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Greitens files paperwork keeping campaign alive through 2024

Austin Huguelet Springfield News-Leader
Missouri Gov. Eric Greitens reads from a prepared statement as he announces his resignation during a May 2018 news conference at the state Capitol. Greitens resigned amid a widening investigation that arose from an affair with his former hairdresser. He filed paperwork this week indicating he may return to politics in 2024.

Former Gov. Eric Greitens' campaign filed paperwork with the state Wednesday indicating he plans to run for an unspecified statewide office in 2024.

That doesn't necessarily mean he's actually running for anything.

For now, Greitens' filing with the Missouri Ethics Commission mostly means his campaign can continue to raise and spend money as it has since he resigned in disgrace two years ago.

Lately, the campaign's been mostly spending. From April 2019 through March, it spent more than $400,000, much of which went toward legal bills. It also covered advertising, travel costs, pay for a campaign worker and office supplies.

Previously, Greitens' campaign committee told the ethics commission he planned to run for governor again in 2020.

But when the time came to file paperwork with the Secretary of State's office earlier this year, Greitens was a no-show.

Greitens could still make a run for office as an independent or write-in candidate, but he has made no public indication he plans to do so.

However, Greitens has made numerous public appearances in recent months after the Missouri Ethics Commission announced in February it had completed an investigation into accusations that his campaign violated state campaign finance law.

The commission fined his campaign $178,000 for two violations, but dismissed several other claims and wrote in a consent order that it found “no evidence of any wrongdoing on the part of Eric Greitens” and no evidence he knew about the violations that prompted the fines.

Greitens subsequently cast that as a full "exoneration" of his conduct and took to Facebook to accuse unspecified enemies of using lies and bribes as part of a "criminal effort to overturn the 2016 election."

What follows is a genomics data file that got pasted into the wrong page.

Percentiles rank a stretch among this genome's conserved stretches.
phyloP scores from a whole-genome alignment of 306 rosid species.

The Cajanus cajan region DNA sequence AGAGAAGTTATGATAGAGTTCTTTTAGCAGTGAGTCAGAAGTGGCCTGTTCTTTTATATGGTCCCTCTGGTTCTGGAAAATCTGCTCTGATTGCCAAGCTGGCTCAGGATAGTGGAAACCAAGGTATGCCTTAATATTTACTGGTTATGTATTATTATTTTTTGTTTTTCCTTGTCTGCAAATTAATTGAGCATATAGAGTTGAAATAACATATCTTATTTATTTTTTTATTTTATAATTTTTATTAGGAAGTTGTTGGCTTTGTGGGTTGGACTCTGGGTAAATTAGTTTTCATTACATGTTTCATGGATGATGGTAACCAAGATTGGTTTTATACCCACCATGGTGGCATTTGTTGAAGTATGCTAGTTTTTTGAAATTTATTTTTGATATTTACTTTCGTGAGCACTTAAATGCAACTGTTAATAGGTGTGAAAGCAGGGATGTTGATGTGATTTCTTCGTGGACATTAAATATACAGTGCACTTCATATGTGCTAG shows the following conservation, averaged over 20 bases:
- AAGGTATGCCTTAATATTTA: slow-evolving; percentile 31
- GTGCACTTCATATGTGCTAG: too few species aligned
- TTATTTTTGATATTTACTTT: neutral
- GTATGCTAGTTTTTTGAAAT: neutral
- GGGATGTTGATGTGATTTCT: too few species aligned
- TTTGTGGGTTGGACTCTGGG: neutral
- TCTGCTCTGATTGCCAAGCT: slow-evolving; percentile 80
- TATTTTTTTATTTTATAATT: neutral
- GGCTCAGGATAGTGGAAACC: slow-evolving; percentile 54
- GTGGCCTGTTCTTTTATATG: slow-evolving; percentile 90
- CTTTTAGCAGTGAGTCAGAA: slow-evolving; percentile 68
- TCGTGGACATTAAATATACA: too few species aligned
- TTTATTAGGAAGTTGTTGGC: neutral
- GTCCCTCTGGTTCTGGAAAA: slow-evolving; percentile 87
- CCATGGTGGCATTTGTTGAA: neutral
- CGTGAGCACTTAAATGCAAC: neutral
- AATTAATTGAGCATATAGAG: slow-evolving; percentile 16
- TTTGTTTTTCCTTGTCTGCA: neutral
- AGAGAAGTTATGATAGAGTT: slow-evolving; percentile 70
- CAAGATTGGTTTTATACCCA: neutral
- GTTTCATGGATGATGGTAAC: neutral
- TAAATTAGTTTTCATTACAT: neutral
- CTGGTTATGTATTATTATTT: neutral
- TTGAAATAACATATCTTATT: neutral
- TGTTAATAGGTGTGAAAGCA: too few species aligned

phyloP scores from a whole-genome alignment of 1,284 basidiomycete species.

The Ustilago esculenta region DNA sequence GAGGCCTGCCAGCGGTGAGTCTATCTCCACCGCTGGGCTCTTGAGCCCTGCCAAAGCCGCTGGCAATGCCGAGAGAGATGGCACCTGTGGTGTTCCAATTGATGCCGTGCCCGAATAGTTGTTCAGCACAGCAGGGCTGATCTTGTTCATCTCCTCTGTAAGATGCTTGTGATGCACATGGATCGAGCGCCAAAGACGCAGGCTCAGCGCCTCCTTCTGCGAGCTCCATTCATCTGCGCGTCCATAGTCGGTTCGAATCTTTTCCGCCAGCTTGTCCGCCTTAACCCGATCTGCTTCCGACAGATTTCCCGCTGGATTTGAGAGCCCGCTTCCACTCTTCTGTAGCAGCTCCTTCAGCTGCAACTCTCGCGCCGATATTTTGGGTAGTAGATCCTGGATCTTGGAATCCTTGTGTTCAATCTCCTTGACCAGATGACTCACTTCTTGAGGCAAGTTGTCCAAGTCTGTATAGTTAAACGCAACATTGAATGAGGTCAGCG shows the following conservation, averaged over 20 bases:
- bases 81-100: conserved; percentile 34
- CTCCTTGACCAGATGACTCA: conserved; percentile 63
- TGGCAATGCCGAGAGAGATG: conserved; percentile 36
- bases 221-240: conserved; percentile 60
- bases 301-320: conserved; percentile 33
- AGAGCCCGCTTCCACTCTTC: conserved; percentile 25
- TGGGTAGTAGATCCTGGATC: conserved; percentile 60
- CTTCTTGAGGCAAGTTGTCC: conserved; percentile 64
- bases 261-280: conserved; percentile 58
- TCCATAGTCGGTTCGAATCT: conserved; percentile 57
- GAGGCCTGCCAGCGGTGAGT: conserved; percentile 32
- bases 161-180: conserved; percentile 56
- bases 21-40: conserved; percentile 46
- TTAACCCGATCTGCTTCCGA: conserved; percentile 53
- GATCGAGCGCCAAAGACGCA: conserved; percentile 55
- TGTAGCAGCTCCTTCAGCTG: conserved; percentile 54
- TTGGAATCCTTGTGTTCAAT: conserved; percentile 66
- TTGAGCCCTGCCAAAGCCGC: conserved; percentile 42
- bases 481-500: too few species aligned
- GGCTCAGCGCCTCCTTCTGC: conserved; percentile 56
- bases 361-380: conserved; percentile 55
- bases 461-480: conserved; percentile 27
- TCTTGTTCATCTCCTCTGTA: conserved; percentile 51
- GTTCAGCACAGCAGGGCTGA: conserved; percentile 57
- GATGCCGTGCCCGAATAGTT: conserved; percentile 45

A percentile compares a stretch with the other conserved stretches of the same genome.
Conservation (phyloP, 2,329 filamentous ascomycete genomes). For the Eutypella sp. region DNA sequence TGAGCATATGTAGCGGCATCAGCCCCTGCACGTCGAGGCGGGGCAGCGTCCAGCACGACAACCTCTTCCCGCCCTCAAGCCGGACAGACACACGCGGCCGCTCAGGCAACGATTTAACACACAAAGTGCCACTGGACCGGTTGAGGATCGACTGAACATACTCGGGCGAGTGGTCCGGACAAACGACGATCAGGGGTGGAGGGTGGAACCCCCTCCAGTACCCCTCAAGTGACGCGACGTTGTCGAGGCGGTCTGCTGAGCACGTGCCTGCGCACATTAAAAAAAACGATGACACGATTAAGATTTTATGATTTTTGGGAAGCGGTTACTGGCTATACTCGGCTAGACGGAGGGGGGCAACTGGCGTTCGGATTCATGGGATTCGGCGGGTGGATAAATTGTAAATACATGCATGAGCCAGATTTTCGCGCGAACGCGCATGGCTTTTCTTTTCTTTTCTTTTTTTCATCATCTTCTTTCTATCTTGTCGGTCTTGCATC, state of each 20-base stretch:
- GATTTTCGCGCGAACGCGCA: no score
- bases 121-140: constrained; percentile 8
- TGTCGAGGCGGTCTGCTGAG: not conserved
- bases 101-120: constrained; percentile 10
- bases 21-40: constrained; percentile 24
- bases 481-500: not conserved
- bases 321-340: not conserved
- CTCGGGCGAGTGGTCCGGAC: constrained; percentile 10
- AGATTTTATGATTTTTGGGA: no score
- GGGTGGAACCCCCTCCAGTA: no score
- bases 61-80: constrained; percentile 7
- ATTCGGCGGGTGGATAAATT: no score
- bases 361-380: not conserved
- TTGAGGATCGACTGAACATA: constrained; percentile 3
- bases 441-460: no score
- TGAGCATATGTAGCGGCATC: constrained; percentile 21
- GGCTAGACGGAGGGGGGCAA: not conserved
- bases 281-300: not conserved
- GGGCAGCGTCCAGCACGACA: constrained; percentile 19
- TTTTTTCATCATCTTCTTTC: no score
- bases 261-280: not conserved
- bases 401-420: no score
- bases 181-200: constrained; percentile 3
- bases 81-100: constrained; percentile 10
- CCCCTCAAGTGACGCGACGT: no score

He has also delivered face masks to first responders, including a batch of ill-fitting masks to Columbia firefighters, and appeared on Fox News to decry calls to "defund the police" in the wake of police violence against black Americans.

He also issued a joint statement with former first lady Sheena Greitens announcing their divorce.

Greitens, a Republican who resigned in June 2018, bounced from scandal to scandal in his final five months in office.

First, a St. Louis TV station reported he had an extramarital affair before taking office, which he admitted. Then Greitens faced allegations of sexual violence and coercion in that affair, which GOP lawmakers found credible but he roundly denied.

A few months later, then-Attorney General Josh Hawley announced he had evidence Greitens illegally used a donor list from his old charity, The Mission Continues, for political fundraising.

A criminal charge to that effect was later dropped in exchange for his resignation.

Austin Huguelet is the News-Leader's politics reporter. Got something he should know? Have a question? Call him at 417-403-8096 or email him at ahuguelet@news-leader.com.